In the comments section of Daily Nous' recent post, "Referees with Attitude Problems", an individual commenting under the handle 'Perplexed Marketeer' writes:
I wonder whether this is a jerk referee comment:
“The paper relies heavily on an account provided by [redacted]. This account hasn’t really been taken up substantively in the literature, so it seems to me ill-advised for the author to rely on it in this paper.”
I wonder how many other papers have been given the same criticism, resulting in a self-fulfilling objection. Doesn’t an account get “taken up substantively in the literature” by accumulated instances of people making use of it? And if the first instances (it’s not like the account is that old–five years or so, and belonging to someone who has continually published in the field since) are rejected because no one else has cited it, that will doubtlessly give the impression that no one finds anything positive about it.
Although I won't belabor the details, something very similar has happened to me before: a referee complained that a paper I submitted appealed to a theory that had not yet had uptake in the literature, implying this was at least one reason to reject the paper. Accordingly, like 'Perplexed Marketeer', I too wonder whether:
- Whether this sort of thing is a problem, and if so
- How often it occurs.
Obviously, I cannot settle (2) here--so I would like to ask you, the Cocoon's readers, whether anything similar has ever happened to you. What I can do, though, is reflect on (1) a bit. Is it problematic for a referee to recommend rejecting a paper because the argument or theory the paper invokes has not had substantial uptake in the literature?
On the one hand, I can imagine several arguments in favor of the idea that this is a perfectly legitimate thing to do. First, one might maintain that it is referees' job to recommend for publication articles that readers are likely to have interest in reading--and, if a paper appeals centrally to a theory/argument that people have not shown interest in so far, that is some reason to think readers might not find the new paper of much interest, either. Second, one might maintain that if an argument/theory has not had much uptake in the literature (particularly after a number of years), that is some reason to think that it is objectively not of much interest--as, if it were, people would have noticed and discussed it by now.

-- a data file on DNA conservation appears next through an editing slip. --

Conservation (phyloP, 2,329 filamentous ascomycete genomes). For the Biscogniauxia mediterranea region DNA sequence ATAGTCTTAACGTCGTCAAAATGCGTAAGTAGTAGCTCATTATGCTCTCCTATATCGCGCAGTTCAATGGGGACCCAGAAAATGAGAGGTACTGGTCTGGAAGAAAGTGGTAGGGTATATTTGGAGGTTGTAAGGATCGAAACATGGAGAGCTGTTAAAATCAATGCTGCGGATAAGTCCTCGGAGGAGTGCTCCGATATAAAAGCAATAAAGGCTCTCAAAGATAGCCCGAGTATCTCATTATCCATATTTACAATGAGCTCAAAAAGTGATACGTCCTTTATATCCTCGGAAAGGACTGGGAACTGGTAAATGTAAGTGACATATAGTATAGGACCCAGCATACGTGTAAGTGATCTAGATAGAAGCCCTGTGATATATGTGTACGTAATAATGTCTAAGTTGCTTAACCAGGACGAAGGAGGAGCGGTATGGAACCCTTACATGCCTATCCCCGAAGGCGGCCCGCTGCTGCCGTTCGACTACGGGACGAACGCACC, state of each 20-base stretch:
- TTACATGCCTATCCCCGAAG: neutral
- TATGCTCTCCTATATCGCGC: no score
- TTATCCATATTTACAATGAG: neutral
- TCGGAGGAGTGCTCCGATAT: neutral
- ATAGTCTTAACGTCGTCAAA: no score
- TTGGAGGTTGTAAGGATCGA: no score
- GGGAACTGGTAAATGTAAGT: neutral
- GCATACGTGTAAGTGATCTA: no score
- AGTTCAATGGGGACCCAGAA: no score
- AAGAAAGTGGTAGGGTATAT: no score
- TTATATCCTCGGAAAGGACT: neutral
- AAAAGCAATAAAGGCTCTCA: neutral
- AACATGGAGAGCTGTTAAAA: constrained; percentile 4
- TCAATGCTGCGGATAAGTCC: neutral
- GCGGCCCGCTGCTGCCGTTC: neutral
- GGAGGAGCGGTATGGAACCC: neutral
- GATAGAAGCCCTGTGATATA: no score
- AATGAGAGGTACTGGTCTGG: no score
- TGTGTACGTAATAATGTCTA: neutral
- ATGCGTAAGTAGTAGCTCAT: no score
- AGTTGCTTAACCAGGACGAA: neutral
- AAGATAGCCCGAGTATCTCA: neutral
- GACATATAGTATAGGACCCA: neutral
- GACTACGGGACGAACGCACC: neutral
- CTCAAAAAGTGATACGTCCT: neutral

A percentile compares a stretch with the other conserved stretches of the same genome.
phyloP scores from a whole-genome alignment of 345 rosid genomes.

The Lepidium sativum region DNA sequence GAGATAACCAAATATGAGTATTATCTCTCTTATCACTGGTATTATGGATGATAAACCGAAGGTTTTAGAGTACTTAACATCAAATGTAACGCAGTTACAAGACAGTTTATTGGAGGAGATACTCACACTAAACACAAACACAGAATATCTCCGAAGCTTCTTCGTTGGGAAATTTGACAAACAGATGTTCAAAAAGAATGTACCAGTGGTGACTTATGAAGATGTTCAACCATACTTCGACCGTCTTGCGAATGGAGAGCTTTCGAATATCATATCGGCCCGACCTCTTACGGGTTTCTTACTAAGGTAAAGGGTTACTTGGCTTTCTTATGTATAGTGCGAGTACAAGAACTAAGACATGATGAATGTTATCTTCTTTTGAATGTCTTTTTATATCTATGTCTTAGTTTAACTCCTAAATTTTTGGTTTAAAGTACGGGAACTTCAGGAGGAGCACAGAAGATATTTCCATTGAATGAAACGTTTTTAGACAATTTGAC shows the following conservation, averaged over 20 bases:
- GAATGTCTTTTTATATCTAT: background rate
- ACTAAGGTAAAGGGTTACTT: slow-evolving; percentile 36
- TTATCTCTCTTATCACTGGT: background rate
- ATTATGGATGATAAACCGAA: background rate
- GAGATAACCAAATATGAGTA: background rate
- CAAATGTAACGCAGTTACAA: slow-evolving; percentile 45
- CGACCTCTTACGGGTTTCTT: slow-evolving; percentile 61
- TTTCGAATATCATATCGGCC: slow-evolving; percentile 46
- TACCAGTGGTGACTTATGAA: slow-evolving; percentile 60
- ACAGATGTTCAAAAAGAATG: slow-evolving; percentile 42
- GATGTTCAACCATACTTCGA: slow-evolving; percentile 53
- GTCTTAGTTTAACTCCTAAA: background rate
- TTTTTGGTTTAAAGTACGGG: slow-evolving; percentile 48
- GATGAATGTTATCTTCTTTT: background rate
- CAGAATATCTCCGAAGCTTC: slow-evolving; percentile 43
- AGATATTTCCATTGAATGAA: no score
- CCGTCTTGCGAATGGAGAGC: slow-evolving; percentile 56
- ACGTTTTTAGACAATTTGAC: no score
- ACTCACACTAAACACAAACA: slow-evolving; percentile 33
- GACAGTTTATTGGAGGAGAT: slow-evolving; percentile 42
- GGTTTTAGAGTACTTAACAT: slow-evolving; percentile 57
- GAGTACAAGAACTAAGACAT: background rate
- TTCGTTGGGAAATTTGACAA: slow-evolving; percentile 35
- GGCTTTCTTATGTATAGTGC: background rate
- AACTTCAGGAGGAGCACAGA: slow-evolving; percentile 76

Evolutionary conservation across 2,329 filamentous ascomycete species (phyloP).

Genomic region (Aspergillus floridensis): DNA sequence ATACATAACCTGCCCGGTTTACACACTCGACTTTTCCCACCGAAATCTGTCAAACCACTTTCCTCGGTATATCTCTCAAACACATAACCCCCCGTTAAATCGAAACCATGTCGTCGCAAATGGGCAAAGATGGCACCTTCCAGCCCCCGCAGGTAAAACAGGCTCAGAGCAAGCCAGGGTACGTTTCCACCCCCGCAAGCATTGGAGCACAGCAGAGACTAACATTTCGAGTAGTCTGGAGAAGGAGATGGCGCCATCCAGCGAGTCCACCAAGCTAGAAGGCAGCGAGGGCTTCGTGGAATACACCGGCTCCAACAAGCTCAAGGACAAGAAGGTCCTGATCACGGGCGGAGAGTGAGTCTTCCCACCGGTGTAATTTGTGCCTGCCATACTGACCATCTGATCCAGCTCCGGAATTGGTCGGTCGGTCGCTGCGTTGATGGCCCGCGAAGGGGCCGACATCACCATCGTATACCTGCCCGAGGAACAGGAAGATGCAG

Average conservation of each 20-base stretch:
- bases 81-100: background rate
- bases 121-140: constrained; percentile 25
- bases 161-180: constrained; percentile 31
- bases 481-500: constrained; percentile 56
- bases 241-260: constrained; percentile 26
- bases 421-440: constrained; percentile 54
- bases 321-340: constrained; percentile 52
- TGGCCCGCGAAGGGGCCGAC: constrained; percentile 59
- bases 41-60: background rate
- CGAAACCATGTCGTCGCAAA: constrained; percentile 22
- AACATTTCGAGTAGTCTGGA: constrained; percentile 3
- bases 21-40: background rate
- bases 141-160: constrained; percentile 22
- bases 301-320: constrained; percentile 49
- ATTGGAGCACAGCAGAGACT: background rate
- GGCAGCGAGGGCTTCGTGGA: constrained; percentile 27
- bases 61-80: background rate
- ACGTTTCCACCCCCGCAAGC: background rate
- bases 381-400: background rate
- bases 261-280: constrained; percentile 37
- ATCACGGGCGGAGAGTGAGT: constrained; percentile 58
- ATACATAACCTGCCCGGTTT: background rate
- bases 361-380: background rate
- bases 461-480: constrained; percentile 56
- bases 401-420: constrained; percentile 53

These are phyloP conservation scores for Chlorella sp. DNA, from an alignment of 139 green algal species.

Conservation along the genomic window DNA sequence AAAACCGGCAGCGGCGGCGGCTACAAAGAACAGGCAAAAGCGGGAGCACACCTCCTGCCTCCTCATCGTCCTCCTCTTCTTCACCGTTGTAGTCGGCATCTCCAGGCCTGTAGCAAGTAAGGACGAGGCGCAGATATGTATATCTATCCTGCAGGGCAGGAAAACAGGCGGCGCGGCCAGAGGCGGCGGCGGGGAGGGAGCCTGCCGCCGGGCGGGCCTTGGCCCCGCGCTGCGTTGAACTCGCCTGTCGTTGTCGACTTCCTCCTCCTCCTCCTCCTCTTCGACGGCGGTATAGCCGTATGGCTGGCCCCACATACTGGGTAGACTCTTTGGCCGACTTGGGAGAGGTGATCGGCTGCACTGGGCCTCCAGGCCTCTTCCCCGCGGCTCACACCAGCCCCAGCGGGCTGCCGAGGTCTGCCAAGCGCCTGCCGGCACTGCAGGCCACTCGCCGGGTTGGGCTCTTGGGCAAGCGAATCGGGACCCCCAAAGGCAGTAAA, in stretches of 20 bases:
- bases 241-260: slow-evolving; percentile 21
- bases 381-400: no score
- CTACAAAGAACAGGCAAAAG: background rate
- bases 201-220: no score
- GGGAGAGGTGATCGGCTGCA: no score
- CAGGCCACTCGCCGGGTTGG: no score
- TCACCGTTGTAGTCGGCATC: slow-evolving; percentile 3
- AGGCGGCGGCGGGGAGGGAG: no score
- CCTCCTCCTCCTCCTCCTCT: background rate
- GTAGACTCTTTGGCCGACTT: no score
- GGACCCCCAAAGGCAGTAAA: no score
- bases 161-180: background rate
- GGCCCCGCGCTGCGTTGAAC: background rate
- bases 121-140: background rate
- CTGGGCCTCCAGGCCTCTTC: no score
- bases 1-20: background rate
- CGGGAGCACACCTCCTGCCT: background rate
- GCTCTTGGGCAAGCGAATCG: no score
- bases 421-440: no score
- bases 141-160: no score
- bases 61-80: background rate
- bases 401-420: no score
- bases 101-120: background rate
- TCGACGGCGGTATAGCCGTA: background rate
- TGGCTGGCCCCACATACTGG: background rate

Although, as always, I am more than willing to listen, I have to confess that on first blush I find these rationales wanting. First, both rationales seem to me unpersuasive because, or so it seems to me, in the typical case--in Perplexed Marketeer's case, as in mine--the very point of the paper submitted is to argue that the argument/theory in question warrants more attention than it has been so far afforded. Second, the fact that the literature has not yet recognized the importance of an idea, theory, or argument is not itself any good reason to think that it is not important and worthy of more consideration. After all, there can be all kinds of reasons--among them, scientific/philosophical inertia, resistance to new ideas, and (potentially) preference for ideas from "famous" scholars--why a good, important idea might not receive due attention. And indeed, a widely publicized recent study of the scientific literature, "Does Science Advance One Funeral at a Time?", suggests as much: namely, that while "famous names" are alive, the scientific literature tends to revolve around their ideas, squelching progress, whereas when they die, more new ideas, innovation, and yes, new "names" begin to flow into the literature. Here's the abstract: